When Sophie Sayers’ plans for a cosy English country Christmas are interrupted by the arrival of her ex-boyfriend, her troubles are only just beginning. Before long, the whole village stands accused of murder.
Damian says he’s come to direct the village nativity play, but Sophie thinks he’s up to no good. What are those noises coming from his van? Who is the stranger lurking in the shadows? And whose baby, abandoned in the manger, disappears in plain sight?
Enjoy the fun of a traditional Cotswold festive season, with echoes of Charles Dickens’ A Christmas Carol, as Sophie seeks a happy ending for her latest village mystery – and for her new romance with charming local bookseller Hector Munro.
For fans of cosy mysteries everywhere, Murder in the Manger brings to life all the fun and foibles of life of in an English village, wrapped round an intriguing mystery – the perfect Christmas cocktail.
Murder in the Manger is the third in the Sophie Sayers Village Mysteries series, which runs the course of the year in Wendlebury Barrow from one summer to the next, but you can read them in any order you like. Read them in the order they’re written, or just pick whichever matches the current season – it’s entirely up to you.
Scroll down the page to read the opening chapter for free.
How to Order
Buy online here or order from your local bookshop quoting ISBN 9781911223221
What Readers Say
Debbie Young delves into the awkwardness of human nature in a deft and funny way: Miss Marple meets Bridget Jones. – Belinda Pollard, author of the Wild Crimes series
The funniest opening line of any book anywhere, bar none. I can’t get enough of Sophie Sayers. – Wendy Jones, author of the DI Shona McKenzie crime series
The cosiest of crime books, packed with eccentric and lovable characters and details of life in a country village. It is a delightful, easy to read book with plenty of gentle humour. A perfect Christmas read to relax with. – Carol Westron, writing in Mystery People Vol 7 Issue 10
THE OPENING CHAPTER of Murder in the Manger
Away in a Manger
It was when the stable animals developed the power of speech that I realised the cast were departing from my nativity play script.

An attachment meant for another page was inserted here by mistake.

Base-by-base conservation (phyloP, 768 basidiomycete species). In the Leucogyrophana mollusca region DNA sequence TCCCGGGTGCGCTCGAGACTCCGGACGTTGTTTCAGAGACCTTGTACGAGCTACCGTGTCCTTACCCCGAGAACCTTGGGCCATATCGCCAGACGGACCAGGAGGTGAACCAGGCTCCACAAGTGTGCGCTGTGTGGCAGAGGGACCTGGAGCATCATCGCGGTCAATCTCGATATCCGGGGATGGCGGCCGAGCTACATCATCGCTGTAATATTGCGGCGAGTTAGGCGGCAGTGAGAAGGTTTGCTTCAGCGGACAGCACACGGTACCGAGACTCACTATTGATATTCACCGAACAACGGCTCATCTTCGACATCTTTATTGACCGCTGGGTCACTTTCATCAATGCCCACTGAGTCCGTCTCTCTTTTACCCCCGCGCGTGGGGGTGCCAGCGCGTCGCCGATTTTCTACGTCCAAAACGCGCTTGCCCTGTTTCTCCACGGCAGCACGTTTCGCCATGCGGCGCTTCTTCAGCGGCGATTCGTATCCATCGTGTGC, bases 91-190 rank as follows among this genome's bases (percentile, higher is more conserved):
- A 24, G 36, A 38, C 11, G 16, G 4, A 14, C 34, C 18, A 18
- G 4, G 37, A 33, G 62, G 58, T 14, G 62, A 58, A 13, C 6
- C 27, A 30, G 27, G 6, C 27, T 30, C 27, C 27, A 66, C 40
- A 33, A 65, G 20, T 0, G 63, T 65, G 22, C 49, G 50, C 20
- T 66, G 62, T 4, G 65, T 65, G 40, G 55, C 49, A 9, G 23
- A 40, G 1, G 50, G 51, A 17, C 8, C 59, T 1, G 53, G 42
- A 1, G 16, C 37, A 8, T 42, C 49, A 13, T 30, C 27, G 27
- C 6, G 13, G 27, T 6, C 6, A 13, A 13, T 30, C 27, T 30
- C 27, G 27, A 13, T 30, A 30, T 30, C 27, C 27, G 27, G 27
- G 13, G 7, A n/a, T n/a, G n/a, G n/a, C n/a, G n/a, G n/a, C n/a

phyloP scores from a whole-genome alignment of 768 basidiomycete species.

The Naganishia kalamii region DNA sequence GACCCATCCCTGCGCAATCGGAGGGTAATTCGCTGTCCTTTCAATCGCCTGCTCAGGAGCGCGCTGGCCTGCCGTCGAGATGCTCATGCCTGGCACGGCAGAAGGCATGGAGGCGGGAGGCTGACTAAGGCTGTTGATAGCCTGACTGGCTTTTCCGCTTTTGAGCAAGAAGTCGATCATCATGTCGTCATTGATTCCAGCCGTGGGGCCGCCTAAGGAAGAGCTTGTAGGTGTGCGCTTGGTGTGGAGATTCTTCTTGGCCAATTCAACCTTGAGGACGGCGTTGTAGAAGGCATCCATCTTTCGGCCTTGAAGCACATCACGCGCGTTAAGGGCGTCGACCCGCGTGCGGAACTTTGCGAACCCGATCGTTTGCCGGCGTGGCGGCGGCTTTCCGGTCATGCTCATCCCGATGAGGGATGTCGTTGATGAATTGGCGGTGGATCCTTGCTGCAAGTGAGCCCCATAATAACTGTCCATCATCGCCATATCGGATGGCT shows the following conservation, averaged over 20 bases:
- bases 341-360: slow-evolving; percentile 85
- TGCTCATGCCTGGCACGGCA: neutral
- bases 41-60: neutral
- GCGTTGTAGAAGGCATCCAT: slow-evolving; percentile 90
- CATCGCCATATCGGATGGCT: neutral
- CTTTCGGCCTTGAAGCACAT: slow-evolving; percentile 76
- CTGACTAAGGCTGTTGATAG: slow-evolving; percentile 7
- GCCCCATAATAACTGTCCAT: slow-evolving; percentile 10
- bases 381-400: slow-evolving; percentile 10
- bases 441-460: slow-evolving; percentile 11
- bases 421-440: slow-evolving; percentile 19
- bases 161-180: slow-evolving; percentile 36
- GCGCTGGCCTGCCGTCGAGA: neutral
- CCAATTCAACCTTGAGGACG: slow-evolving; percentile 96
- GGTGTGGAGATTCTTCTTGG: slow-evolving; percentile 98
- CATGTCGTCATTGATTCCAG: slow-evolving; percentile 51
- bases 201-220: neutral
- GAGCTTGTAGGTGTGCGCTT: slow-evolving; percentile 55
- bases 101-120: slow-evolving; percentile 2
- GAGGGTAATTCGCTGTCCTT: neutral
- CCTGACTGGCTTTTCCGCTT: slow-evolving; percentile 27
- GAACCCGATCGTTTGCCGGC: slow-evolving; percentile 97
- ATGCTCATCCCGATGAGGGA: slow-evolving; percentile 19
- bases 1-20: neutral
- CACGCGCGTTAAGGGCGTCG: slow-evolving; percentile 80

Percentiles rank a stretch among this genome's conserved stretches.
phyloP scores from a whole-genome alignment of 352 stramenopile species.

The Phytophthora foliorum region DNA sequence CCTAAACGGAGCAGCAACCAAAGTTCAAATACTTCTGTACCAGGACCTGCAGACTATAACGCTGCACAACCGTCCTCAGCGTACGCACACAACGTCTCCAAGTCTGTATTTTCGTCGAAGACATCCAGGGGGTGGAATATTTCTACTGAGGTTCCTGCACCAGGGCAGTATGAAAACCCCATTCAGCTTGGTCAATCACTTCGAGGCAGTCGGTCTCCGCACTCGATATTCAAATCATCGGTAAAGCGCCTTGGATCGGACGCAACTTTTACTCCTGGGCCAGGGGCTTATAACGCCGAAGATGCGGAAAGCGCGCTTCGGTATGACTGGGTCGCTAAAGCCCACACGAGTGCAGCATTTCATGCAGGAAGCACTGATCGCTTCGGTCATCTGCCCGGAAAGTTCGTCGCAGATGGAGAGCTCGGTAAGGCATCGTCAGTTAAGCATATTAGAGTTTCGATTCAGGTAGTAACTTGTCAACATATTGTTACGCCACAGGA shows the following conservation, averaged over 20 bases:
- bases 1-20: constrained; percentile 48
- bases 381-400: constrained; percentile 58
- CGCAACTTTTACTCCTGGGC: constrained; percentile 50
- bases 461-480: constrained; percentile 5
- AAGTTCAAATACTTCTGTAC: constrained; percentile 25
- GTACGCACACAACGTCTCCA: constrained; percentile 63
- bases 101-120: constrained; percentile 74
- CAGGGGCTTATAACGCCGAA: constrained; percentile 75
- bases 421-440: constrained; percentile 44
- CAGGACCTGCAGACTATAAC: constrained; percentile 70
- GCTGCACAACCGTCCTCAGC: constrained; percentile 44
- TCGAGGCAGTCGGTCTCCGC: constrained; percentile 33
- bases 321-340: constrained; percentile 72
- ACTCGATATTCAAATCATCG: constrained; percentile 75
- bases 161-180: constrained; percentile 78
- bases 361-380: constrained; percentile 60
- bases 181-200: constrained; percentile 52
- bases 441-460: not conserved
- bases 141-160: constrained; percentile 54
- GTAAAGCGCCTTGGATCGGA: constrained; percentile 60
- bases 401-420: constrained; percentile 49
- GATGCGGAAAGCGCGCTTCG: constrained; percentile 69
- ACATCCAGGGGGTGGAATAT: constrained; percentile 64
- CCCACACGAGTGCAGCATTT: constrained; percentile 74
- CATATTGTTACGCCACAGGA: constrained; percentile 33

“Do you think your baby Jesus would like a cuddle, Mrs Virgin?” asked a small sheep politely.
“Hoi, first go for shepherds!” said an older boy with a tea-towel on his head, elbowing the sheep aside.
The small sheep scowled. “I asked first.”
A larger sheep pointed accusingly at Mary. “She’s the virgin around here. I think she should make you take turns nicely.”
The small sheep and the shepherd made a dash across the stable floor, both arriving at the manger at the same time and grabbing the Baby Jesus. The plastic doll fell in pieces to the flagstone floor, leaving the shepherd holding its left leg and the sheep its head. The congregation gasped in horror.
The larger sheep put his hands on his hips. “Now look what you’ve done. You’ve broken Baby Jesus.”
As he spoke, a chilling wail rang out from the back pew and ricocheted down the aisle to the front of the church. All eyes turned to stare at its source, sheep and shepherd forgotten.
“My baby! You’ve murdered my baby!”
A shadowy figure leaped from the back pew and legged it up the aisle to the nave, her shawl falling back to reveal a jumble of fair curls streaming out behind her.
Pushing the children out of her way, she kicked the broken doll aside and burrowed her hands down into the manger, as if looking for buried treasure.
“This isn’t the Lucky Dip, you know,” said the larger sheep crossly.
Finding nothing but hay, she seized the manger in both hands and tipped it upside down, perhaps expecting to find something valuable tucked away down a crack in the wood. Drawing herself up to her full height, she then turned to Mary.
“He was there an hour ago. I put him there myself.”
Mary stared, speechless.
The woman turned to face the congregation, polling the room with an accusing finger. “All right, this is a church, isn’t it? So confess! Which of you has stolen my baby?”